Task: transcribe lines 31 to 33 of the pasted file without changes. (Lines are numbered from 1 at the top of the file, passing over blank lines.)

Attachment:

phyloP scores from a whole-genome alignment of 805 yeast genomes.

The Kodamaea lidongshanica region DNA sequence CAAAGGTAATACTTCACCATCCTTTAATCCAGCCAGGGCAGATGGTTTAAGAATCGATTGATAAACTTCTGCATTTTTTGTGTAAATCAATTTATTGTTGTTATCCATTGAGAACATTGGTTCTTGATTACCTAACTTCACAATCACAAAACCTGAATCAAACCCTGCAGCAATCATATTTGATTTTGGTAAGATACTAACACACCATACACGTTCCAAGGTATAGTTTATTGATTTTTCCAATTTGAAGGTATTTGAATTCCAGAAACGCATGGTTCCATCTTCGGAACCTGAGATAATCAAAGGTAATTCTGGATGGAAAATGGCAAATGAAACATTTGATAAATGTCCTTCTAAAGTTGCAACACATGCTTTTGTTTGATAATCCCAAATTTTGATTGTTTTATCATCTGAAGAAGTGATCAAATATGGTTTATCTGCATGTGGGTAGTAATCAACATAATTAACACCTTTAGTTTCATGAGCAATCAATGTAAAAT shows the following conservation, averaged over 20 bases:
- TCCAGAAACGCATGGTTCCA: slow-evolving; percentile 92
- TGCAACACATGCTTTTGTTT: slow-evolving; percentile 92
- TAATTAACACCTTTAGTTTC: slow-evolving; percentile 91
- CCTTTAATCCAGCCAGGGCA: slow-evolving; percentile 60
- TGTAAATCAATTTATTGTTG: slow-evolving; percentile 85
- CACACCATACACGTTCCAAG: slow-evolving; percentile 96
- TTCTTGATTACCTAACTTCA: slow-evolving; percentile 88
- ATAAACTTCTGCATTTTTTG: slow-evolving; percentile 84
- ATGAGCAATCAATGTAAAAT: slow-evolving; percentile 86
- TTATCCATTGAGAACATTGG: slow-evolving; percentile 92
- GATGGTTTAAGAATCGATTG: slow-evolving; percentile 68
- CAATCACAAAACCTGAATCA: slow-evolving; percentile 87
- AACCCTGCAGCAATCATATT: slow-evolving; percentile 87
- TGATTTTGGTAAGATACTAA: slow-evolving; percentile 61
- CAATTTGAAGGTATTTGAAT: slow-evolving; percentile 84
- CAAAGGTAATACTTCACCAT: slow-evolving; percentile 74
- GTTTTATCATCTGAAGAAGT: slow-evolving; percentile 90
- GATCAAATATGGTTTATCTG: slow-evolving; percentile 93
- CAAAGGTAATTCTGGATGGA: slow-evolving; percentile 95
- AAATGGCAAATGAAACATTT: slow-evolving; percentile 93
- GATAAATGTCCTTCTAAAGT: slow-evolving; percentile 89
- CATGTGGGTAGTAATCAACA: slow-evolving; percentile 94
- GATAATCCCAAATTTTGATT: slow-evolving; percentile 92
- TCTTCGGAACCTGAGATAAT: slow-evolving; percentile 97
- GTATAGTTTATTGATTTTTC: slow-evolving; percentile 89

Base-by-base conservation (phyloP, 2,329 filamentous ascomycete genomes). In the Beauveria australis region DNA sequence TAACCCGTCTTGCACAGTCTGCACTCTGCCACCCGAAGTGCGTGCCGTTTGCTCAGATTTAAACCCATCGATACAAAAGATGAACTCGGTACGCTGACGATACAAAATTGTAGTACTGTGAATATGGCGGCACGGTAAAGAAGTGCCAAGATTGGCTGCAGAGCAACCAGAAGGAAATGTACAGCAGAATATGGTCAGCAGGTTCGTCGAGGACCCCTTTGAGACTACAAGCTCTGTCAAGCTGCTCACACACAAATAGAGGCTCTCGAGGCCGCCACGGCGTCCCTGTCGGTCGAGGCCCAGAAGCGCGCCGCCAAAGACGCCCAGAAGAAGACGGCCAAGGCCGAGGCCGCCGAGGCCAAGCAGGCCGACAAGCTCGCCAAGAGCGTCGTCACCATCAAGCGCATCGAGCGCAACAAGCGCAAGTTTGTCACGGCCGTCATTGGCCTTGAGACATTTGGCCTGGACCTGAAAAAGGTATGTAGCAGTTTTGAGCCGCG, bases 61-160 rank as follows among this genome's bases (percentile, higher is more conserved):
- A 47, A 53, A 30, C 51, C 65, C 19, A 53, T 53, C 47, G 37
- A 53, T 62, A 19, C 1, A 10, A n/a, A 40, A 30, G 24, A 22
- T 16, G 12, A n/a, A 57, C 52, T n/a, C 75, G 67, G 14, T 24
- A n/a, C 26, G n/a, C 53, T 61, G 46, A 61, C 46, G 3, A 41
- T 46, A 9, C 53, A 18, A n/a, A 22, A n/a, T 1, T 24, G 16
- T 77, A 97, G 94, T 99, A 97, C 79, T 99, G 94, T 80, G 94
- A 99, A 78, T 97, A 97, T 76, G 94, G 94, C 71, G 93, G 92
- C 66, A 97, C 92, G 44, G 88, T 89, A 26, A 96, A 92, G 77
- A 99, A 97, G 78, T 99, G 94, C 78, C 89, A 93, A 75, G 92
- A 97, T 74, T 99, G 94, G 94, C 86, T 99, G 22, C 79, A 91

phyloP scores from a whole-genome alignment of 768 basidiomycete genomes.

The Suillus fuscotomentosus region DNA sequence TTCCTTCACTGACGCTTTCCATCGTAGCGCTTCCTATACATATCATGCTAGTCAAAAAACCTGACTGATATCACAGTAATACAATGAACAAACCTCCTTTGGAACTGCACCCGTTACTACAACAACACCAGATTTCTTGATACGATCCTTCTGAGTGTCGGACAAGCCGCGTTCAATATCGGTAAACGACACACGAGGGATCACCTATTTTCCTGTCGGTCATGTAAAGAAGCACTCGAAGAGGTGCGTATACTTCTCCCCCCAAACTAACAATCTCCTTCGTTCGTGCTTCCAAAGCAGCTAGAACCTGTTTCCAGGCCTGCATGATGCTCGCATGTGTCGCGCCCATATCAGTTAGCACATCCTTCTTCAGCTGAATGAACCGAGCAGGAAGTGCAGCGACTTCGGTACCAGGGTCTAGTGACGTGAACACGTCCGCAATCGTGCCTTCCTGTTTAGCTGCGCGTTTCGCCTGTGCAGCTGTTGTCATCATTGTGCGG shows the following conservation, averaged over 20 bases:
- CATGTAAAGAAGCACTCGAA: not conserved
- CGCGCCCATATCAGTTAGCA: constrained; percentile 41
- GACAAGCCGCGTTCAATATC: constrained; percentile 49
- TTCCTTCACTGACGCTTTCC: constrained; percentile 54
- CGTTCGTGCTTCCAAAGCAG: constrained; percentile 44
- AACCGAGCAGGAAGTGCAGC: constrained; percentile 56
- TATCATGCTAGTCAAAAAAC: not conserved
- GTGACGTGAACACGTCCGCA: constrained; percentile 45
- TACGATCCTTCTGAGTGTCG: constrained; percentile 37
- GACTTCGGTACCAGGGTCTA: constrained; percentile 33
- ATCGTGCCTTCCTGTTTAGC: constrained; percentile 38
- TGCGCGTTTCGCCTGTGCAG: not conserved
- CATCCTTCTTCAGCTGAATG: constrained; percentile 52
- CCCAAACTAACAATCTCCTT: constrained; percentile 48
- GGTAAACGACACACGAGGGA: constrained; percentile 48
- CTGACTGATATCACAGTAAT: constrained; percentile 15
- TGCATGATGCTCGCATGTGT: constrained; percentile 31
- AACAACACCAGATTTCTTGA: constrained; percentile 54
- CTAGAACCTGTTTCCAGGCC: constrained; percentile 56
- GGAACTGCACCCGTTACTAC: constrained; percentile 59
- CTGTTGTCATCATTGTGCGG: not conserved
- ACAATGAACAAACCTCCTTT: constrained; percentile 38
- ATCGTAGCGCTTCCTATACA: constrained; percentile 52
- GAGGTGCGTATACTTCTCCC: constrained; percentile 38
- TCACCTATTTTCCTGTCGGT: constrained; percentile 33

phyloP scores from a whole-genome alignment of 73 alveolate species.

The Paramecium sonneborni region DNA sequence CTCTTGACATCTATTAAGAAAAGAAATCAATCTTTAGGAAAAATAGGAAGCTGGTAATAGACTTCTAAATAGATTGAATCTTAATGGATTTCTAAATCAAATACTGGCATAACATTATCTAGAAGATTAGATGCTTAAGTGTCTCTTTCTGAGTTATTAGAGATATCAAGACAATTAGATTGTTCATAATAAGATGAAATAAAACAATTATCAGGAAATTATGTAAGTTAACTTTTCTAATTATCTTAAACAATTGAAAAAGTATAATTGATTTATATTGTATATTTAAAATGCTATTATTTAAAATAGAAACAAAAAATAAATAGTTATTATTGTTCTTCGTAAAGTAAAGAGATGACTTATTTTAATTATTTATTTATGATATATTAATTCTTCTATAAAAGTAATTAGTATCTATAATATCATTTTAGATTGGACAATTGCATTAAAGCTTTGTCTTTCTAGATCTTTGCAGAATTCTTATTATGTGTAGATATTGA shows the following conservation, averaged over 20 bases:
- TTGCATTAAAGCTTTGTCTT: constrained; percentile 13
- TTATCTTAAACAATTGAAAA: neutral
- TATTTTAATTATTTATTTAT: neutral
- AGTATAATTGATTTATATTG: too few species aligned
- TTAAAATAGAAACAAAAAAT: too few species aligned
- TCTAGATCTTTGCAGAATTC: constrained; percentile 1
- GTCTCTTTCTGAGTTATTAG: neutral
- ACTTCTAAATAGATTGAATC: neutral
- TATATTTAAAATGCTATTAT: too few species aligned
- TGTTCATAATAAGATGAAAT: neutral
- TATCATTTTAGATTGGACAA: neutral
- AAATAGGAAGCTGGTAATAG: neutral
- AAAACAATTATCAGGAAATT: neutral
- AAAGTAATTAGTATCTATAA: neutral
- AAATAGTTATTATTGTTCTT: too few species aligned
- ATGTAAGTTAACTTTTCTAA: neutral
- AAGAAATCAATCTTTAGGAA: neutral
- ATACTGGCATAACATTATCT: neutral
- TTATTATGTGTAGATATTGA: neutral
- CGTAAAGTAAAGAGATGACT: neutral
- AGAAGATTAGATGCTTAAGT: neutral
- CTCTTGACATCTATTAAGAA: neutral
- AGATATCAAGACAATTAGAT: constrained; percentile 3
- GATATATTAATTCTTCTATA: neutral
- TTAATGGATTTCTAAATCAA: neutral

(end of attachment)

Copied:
- T 16, G 12, A n/a, A 57, C 52, T n/a, C 75, G 67, G 14, T 24
- A n/a, C 26, G n/a, C 53, T 61, G 46, A 61, C 46, G 3, A 41
- T 46, A 9, C 53, A 18, A n/a, A 22, A n/a, T 1, T 24, G 16